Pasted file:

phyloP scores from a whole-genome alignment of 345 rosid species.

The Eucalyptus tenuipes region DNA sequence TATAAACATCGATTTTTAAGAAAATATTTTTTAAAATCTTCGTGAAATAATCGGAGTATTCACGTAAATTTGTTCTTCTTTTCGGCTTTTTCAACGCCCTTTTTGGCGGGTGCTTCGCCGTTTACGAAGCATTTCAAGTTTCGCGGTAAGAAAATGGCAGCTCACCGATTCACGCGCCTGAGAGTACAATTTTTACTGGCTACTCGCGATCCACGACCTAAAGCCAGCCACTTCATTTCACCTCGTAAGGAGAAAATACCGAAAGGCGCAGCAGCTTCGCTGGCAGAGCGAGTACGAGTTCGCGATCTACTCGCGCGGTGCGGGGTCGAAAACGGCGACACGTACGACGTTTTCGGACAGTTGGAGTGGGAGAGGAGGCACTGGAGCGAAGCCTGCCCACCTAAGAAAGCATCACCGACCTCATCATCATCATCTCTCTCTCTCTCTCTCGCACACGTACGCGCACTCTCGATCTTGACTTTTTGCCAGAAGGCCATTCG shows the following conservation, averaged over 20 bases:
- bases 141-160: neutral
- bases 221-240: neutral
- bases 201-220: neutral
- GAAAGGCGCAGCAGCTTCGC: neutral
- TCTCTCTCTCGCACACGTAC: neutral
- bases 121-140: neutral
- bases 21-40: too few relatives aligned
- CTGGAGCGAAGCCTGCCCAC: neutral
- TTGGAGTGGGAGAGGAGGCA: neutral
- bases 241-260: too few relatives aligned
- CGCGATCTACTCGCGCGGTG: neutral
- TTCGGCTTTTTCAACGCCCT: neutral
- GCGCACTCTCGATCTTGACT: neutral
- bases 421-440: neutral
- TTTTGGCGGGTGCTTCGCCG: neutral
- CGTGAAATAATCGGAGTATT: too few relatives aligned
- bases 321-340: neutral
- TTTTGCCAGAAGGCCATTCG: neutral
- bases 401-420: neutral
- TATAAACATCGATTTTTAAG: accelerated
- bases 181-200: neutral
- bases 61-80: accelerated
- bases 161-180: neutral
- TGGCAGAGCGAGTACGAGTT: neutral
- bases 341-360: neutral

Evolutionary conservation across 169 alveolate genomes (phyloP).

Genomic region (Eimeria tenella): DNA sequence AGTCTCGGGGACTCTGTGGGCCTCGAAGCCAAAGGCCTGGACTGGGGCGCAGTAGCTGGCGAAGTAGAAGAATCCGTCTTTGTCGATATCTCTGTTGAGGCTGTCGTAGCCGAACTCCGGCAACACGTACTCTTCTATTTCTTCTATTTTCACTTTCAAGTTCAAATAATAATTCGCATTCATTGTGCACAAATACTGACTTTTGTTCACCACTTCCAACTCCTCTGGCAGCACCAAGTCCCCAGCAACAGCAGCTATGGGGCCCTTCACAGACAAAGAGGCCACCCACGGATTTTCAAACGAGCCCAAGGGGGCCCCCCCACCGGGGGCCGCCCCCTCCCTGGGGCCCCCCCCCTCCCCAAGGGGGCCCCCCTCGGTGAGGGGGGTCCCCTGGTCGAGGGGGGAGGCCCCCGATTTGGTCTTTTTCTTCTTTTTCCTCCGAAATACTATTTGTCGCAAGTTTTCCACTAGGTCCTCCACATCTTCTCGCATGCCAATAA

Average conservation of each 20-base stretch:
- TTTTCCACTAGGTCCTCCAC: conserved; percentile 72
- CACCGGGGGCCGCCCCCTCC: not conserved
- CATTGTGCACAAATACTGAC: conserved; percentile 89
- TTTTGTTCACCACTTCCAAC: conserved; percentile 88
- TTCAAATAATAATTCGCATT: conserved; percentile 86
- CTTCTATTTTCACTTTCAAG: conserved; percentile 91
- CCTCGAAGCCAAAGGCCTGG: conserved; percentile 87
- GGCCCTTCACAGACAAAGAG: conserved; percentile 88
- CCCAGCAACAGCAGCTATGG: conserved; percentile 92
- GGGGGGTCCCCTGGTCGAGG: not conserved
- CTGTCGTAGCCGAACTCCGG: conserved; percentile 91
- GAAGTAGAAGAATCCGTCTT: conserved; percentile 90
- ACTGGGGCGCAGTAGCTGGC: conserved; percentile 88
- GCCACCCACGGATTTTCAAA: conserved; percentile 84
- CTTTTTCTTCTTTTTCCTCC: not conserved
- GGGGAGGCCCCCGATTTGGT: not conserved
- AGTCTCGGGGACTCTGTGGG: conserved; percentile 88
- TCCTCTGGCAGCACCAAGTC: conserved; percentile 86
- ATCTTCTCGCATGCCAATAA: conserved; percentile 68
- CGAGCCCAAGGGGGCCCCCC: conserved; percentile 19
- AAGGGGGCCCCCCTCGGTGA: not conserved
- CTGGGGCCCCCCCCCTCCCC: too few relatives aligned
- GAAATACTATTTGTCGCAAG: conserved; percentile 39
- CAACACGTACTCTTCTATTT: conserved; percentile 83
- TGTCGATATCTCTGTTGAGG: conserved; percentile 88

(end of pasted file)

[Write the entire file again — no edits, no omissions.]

phyloP scores from a whole-genome alignment of 345 rosid species.

The Eucalyptus tenuipes region DNA sequence TATAAACATCGATTTTTAAGAAAATATTTTTTAAAATCTTCGTGAAATAATCGGAGTATTCACGTAAATTTGTTCTTCTTTTCGGCTTTTTCAACGCCCTTTTTGGCGGGTGCTTCGCCGTTTACGAAGCATTTCAAGTTTCGCGGTAAGAAAATGGCAGCTCACCGATTCACGCGCCTGAGAGTACAATTTTTACTGGCTACTCGCGATCCACGACCTAAAGCCAGCCACTTCATTTCACCTCGTAAGGAGAAAATACCGAAAGGCGCAGCAGCTTCGCTGGCAGAGCGAGTACGAGTTCGCGATCTACTCGCGCGGTGCGGGGTCGAAAACGGCGACACGTACGACGTTTTCGGACAGTTGGAGTGGGAGAGGAGGCACTGGAGCGAAGCCTGCCCACCTAAGAAAGCATCACCGACCTCATCATCATCATCTCTCTCTCTCTCTCTCGCACACGTACGCGCACTCTCGATCTTGACTTTTTGCCAGAAGGCCATTCG shows the following conservation, averaged over 20 bases:
- bases 141-160: neutral
- bases 221-240: neutral
- bases 201-220: neutral
- GAAAGGCGCAGCAGCTTCGC: neutral
- TCTCTCTCTCGCACACGTAC: neutral
- bases 121-140: neutral
- bases 21-40: too few relatives aligned
- CTGGAGCGAAGCCTGCCCAC: neutral
- TTGGAGTGGGAGAGGAGGCA: neutral
- bases 241-260: too few relatives aligned
- CGCGATCTACTCGCGCGGTG: neutral
- TTCGGCTTTTTCAACGCCCT: neutral
- GCGCACTCTCGATCTTGACT: neutral
- bases 421-440: neutral
- TTTTGGCGGGTGCTTCGCCG: neutral
- CGTGAAATAATCGGAGTATT: too few relatives aligned
- bases 321-340: neutral
- TTTTGCCAGAAGGCCATTCG: neutral
- bases 401-420: neutral
- TATAAACATCGATTTTTAAG: accelerated
- bases 181-200: neutral
- bases 61-80: accelerated
- bases 161-180: neutral
- TGGCAGAGCGAGTACGAGTT: neutral
- bases 341-360: neutral

Evolutionary conservation across 169 alveolate genomes (phyloP).

Genomic region (Eimeria tenella): DNA sequence AGTCTCGGGGACTCTGTGGGCCTCGAAGCCAAAGGCCTGGACTGGGGCGCAGTAGCTGGCGAAGTAGAAGAATCCGTCTTTGTCGATATCTCTGTTGAGGCTGTCGTAGCCGAACTCCGGCAACACGTACTCTTCTATTTCTTCTATTTTCACTTTCAAGTTCAAATAATAATTCGCATTCATTGTGCACAAATACTGACTTTTGTTCACCACTTCCAACTCCTCTGGCAGCACCAAGTCCCCAGCAACAGCAGCTATGGGGCCCTTCACAGACAAAGAGGCCACCCACGGATTTTCAAACGAGCCCAAGGGGGCCCCCCCACCGGGGGCCGCCCCCTCCCTGGGGCCCCCCCCCTCCCCAAGGGGGCCCCCCTCGGTGAGGGGGGTCCCCTGGTCGAGGGGGGAGGCCCCCGATTTGGTCTTTTTCTTCTTTTTCCTCCGAAATACTATTTGTCGCAAGTTTTCCACTAGGTCCTCCACATCTTCTCGCATGCCAATAA

Average conservation of each 20-base stretch:
- TTTTCCACTAGGTCCTCCAC: conserved; percentile 72
- CACCGGGGGCCGCCCCCTCC: not conserved
- CATTGTGCACAAATACTGAC: conserved; percentile 89
- TTTTGTTCACCACTTCCAAC: conserved; percentile 88
- TTCAAATAATAATTCGCATT: conserved; percentile 86
- CTTCTATTTTCACTTTCAAG: conserved; percentile 91
- CCTCGAAGCCAAAGGCCTGG: conserved; percentile 87
- GGCCCTTCACAGACAAAGAG: conserved; percentile 88
- CCCAGCAACAGCAGCTATGG: conserved; percentile 92
- GGGGGGTCCCCTGGTCGAGG: not conserved
- CTGTCGTAGCCGAACTCCGG: conserved; percentile 91
- GAAGTAGAAGAATCCGTCTT: conserved; percentile 90
- ACTGGGGCGCAGTAGCTGGC: conserved; percentile 88
- GCCACCCACGGATTTTCAAA: conserved; percentile 84
- CTTTTTCTTCTTTTTCCTCC: not conserved
- GGGGAGGCCCCCGATTTGGT: not conserved
- AGTCTCGGGGACTCTGTGGG: conserved; percentile 88
- TCCTCTGGCAGCACCAAGTC: conserved; percentile 86
- ATCTTCTCGCATGCCAATAA: conserved; percentile 68
- CGAGCCCAAGGGGGCCCCCC: conserved; percentile 19
- AAGGGGGCCCCCCTCGGTGA: not conserved
- CTGGGGCCCCCCCCCTCCCC: too few relatives aligned
- GAAATACTATTTGTCGCAAG: conserved; percentile 39
- CAACACGTACTCTTCTATTT: conserved; percentile 83
- TGTCGATATCTCTGTTGAGG: conserved; percentile 88